Climate policy

Why measuring fugitive methane emissions from shale gas production matters

  • 24 Jul 2014, 14:40
  • Mat Hope

As an ever-increasing number of countries consider exploiting their shale gas resources, and researchers scramble to understand what a production boom could mean for the climate, two new pieces of research appear to come to opposite conclusions.

What is the climate impact of shale gas?

Since gas has about half the emissions of coal when it's burned for electricity, it has been touted as  a 'bridging fuel' for countries seeking to decarbonise their economies to use as a stop gap on the way to a low carbon electricity system.

But as we've  explored before, scientists are struggling to establish the full impact of increased shale gas production on the climate, due to methane that escapes during the extraction process - known as fugitive methane emissions.

Two papers released this month examine what the actual climate impact of natural gas is. At first glance they seem to show opposite things. The graph on the left, taken from a paper by Robert Howarth appears to show natural gas electricity generation emissions - the towering left bar - can be much higher than coal's. The second graph, from  Heath et al, appears to show the opposite - that coal's generation emissions (on the left) are much higher than those from both conventional and shale gas.

Howarth Vs Heath Coal And Gas Emissions

Both papers examine the 'lifecycle emissions' of the fuels: the amount of gas emitted from extraction to combustion. So why is there such a large discrepancy between two papers?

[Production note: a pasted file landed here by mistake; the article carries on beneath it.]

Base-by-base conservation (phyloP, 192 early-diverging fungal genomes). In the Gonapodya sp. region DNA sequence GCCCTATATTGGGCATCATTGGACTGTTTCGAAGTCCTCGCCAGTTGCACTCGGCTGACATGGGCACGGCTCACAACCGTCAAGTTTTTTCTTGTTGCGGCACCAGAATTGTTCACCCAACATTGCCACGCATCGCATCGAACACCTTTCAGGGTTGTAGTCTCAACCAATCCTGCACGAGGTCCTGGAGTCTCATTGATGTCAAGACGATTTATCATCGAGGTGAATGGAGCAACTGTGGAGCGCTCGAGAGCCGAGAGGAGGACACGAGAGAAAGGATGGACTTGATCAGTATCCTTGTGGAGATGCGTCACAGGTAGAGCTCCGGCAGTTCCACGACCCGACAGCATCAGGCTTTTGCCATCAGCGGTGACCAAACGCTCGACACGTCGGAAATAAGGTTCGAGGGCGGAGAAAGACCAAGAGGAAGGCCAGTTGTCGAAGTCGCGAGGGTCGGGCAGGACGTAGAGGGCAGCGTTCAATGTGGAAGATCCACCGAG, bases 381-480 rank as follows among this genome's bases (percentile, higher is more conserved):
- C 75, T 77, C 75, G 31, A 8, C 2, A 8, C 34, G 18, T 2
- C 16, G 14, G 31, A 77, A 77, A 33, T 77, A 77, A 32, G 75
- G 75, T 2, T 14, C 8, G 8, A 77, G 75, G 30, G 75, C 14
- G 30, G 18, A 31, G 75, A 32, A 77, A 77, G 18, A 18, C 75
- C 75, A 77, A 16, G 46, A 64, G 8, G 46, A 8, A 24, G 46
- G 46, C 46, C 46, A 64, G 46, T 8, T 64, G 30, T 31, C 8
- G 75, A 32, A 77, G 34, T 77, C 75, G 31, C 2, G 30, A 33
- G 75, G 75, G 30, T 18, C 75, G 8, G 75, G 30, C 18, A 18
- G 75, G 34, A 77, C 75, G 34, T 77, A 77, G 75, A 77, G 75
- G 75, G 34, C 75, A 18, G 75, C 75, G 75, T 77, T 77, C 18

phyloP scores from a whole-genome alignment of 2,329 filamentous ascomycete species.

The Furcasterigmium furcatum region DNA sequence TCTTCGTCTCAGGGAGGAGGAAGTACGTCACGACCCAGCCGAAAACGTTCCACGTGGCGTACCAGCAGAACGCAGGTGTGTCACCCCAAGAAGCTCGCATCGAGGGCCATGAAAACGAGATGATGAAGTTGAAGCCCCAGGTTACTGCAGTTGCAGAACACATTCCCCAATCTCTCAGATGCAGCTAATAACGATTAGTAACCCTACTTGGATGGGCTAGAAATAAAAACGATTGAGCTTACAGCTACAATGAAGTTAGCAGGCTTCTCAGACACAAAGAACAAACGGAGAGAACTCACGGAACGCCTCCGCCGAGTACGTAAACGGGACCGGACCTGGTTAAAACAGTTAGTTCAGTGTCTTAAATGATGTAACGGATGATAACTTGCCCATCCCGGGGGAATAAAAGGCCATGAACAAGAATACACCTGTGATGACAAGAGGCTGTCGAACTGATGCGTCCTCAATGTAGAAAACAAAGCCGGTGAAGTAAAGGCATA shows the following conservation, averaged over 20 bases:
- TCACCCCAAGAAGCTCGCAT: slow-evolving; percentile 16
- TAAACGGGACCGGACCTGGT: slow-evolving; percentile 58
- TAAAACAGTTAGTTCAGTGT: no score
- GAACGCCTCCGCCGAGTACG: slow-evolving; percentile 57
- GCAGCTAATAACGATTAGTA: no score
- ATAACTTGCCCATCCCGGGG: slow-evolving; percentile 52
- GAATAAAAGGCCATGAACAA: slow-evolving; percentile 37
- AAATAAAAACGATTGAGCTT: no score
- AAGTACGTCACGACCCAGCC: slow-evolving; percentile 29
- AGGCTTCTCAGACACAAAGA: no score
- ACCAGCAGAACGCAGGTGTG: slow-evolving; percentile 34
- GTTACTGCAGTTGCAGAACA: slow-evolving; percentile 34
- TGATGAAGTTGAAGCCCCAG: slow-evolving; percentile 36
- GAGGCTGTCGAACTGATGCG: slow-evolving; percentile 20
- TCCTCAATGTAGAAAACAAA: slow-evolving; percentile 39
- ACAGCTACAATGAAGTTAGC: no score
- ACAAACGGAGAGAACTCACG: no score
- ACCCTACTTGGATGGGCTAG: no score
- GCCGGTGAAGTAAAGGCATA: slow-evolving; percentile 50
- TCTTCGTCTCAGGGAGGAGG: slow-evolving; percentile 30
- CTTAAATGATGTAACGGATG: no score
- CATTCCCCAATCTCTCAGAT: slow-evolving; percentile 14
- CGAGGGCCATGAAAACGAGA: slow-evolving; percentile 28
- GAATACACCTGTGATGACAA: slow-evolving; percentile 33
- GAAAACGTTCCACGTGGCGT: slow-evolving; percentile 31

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UK and Germany top ‘dirty 30’ league of coal plants

  • 22 Jul 2014, 16:45
  • Simon Evans

The UK and Germany are ranked joint first  - or last, depending on your perspective - in a new league table of Europe's 30 most polluting coal-fired power stations.

The ranking comes from several NGOs including WWF and the European Environmental Bureau. They're using it to argue for specific anti-coal policies, saying Europe won't meet its climate targets without them.

We take a look at what they want, and why.

Europe's biggest emitters

The NGOs have listed the EU's top 30 emitters of carbon dioxide in 2013, dubbing the contenders the "dirty 30". All of them are coal-fired power stations.

The UK and Germany both have nine coal plants on the list, putting them joint top of the league table. If you count up the emissions for each country, however, Germany comes out top because its coal plants are generally larger than the UK's and burn more coal.

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Government decides not to amend UK’s fourth carbon budget

  • 22 Jul 2014, 10:35
  • Carbon Brief staff

The government  today announced it will leave the UK's emission reduction targets as they are.

The UK has a legally binding obligation to reduce emissions by 80 per cent by 2050 on 1990 levels. To ensure progress is made at a steady pace, four interim targets were included in the law - known as carbon budgets.

It has been reported for some time that chancellor George Osborne wanted to  weaken these targets, opening the door for increased use of gas power. The government's advisory body, the Committee on Climate Change (CCC), has always maintained there were  no grounds for such a move.

The UK met its first carbon budget and is currently making progress towards the second. The chancellor was reportedly looking to change the  fourth carbon budget, covering the period from 2023 to 2027, which is roughly when new gas capacity might be expected to come online.

The budget requires emissions to be reduced by 50 per cent on 1990 levels in 2025. Having gone through a  review of the basis of the fourth carbon budget, the government today decided to keep that target.

No change of circumstance

The Climate Change Act says the government can legally change the carbon budget if there were  "significant changes" in circumstances since the target was set. Changes in the scientific evidence on climate change, economic circumstances, and the rate at which other countries are decarbonising can all be considered.

Energy and climate change secretary  Ed Davey says  the fourth carbon budget review made it "clear that the evidence does not support amending the budget", with the government's decision being "consistent with the advice of the Committee on Climate Change".

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